Budget 2016 – what does it mean?
Although the outlook for the UK economy is not as bright as it was when the Autumn Statement was announced at the end of last year, the Chancellor still managed to deliver a fairly ‘upbeat’ Budget, which was designed to help small businesses.
The main points of interest for dentists are:
Corporation tax rates
The current rate of corporation tax is 20%. This will be reduced gradually so that by April 2020 it will be 17%.
This is fairly low compared to some of the UK’s major competitors and is obviously good news for those that trade as limited companies.
From 1 April 2017 the Small Business Rate Relief will be permanently doubled from 50% to 100%.
Also, the thresholds will be increased so that practices with a property with a rateable value of £12,000 and below will receive 100% relief, while businesses with a property with a rateable value between £12,000-£15,000 will receive tapered relief.
Stamp Duty on commercial property
The Chancellor has reduced the rates of Stamp Duty on lower priced commercial property. There will be no charge on properties costing up to £150,000, 2% on the next £150,000 and 5% above this.
For those who wish to buy or have bought commercial property as an investment, this is good news and is effective from 16 March 2016.
Class 2 National Insurance
For those of you who are self-employed, the good news is that class 2 National Insurance is being abolished from April 2018.
Capital gains tax
The current rate of capital gains tax is a flat rate of 28%. From 6 April it is being reduced to 20% for higher rate taxpayers and from 18% to 10% for basic rate taxpayers. This does not include gains on the sale of properties.
Although the details were not clear at the time of writing, it seems that the Chancellor is bringing in a new lower rate of capital gains tax for long-term investors in unlisted companies. For up to £10m of lifetime gains, the flat rate will be 10%. This appears to be an extension of entrepreneurs relief.
Savings and investments
There was good news on pensions as it was expected that all or part of the tax free lump sum, currently a maximum of 25% from a private pension scheme, would become taxable. It was also expected that tax relief on premiums paid into a pension scheme would be limited to a basic rate tax. The Chancellor did not introduce either of these measures.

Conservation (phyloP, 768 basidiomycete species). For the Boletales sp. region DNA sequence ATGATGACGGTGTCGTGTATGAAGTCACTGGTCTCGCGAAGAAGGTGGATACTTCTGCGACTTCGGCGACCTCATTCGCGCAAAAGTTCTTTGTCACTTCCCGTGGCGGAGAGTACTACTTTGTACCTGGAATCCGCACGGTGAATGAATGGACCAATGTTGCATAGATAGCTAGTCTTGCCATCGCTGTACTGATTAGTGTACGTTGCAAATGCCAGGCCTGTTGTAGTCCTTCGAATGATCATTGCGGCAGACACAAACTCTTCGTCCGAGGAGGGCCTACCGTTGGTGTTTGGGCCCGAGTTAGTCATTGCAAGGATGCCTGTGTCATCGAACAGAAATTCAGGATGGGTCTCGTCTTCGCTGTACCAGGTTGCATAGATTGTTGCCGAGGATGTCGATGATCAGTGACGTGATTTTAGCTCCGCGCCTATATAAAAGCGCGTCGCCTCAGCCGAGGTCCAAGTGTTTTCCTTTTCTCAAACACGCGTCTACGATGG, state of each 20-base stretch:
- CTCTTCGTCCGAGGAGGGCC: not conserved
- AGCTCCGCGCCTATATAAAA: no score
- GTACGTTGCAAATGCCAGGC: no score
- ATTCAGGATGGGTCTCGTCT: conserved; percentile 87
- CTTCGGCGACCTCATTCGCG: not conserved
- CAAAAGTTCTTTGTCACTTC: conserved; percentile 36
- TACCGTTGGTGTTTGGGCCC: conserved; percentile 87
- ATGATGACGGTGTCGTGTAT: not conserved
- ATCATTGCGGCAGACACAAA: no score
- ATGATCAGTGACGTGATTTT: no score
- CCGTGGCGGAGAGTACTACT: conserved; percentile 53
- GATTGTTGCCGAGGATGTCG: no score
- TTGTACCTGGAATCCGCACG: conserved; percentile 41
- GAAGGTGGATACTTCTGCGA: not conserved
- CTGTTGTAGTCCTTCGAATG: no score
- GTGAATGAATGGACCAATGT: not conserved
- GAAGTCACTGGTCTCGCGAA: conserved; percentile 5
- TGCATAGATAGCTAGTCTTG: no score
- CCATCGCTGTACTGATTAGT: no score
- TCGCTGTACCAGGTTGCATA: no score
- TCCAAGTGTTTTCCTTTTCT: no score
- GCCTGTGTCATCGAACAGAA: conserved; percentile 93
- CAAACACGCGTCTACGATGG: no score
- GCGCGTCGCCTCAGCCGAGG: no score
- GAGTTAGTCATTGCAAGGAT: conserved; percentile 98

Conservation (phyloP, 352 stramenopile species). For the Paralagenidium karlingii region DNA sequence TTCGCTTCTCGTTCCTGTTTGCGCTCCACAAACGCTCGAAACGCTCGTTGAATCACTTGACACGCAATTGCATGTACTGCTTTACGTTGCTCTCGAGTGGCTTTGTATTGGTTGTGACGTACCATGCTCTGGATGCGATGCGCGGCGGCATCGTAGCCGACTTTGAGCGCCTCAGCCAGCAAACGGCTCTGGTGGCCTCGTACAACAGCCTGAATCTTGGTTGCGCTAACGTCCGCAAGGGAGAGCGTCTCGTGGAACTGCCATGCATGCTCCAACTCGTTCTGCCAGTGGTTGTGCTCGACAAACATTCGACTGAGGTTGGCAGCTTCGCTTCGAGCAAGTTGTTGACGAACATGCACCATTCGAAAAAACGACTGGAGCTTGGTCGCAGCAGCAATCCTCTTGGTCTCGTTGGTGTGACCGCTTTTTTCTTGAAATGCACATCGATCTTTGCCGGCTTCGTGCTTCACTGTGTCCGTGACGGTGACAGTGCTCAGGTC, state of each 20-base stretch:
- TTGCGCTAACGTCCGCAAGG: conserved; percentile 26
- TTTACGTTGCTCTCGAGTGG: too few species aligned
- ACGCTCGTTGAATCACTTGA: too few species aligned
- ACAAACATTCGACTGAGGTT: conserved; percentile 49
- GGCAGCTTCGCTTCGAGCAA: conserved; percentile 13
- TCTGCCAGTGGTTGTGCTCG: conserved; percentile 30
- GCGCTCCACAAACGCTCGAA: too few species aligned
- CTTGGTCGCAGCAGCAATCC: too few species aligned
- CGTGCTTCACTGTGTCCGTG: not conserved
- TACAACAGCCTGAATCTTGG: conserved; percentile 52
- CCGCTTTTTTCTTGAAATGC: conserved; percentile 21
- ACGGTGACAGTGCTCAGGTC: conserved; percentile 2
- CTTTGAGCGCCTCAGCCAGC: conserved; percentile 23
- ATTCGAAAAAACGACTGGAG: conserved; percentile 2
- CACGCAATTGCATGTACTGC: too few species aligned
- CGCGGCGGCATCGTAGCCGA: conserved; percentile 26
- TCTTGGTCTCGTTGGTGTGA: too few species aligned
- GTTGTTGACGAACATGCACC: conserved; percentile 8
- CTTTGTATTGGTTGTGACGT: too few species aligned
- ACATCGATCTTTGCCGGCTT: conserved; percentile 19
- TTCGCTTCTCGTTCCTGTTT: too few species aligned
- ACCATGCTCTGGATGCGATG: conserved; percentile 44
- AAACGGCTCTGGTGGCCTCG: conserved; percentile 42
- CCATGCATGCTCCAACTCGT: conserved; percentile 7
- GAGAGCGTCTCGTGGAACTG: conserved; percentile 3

As far as ISA’s are concerned, the current maximum is just over £15,000 per annum. This will be increased from 6 April 2017 to £20,000 per annum. Furthermore, a new ‘Lifetime ISA’ is being introduced for those under 40. At the time of writing it was not clear what the entry age is but it will probably be 16 or 18 years. Those who qualify will be able to invest up to £4,000 per annum into a Lifetime ISA and the government will add an additional £1,000 pa for each £4,000, ie paid as a ‘gift’. It is assumed that the £1,000 gift will be reduced pro rata for investments of less than £4,000.
Changes to personal allowances and income tax rates
From 6 April 2016 the personal allowance, ie the amount that can be earned before tax is paid, will be £11,000. From 6 April 2017 this is being increased to £11,500 (personal allowances are reduced for those earning more than £100,000 and by the time £122,000 is reached, the personal allowances are reduced to nil).
Furthermore, the level at which the 40% tax band comes into play, currently £42,825, will increase to £45,000 from 6 April 2017. Therefore, effectively, the 40% band will not start until income is £56,500 pa. This is particularly useful for those who share income with lower rate tax paying spouses.
Annual tax on envelope dwellings (ATED)
Although the above was introduced in 2012, it will not really start to ‘bite’ until April 2016. From that date, limited companies that own a residential property with a value of more than £500,000 on 1 April 2016 will be subject to an ATED. However, if the property is let out at a commercial rate to a non-connected person it will be exempt from this.
For properties between £500,000 and £1m, the annual tax is £3,500. For properties between £1m and £2m, the annual tax is £7,000. For non-exempt properties, there will be another ‘sting in the tail’ as Stamp Duty will increase from April 2016 to 15% on the purchase of these properties. However, once again, if the property is let out commercially, to unconnected persons, then the normal rates of Stamp Duty will apply. If the property is let out initially but for less than three years, the Stamp Duty relief will be clawed back.
An ATED tax return is required, even if the property is exempt. This has to be filed by 30 April following the year of assessment. So for 2015/16 the return has to be filed by 30 April 2016.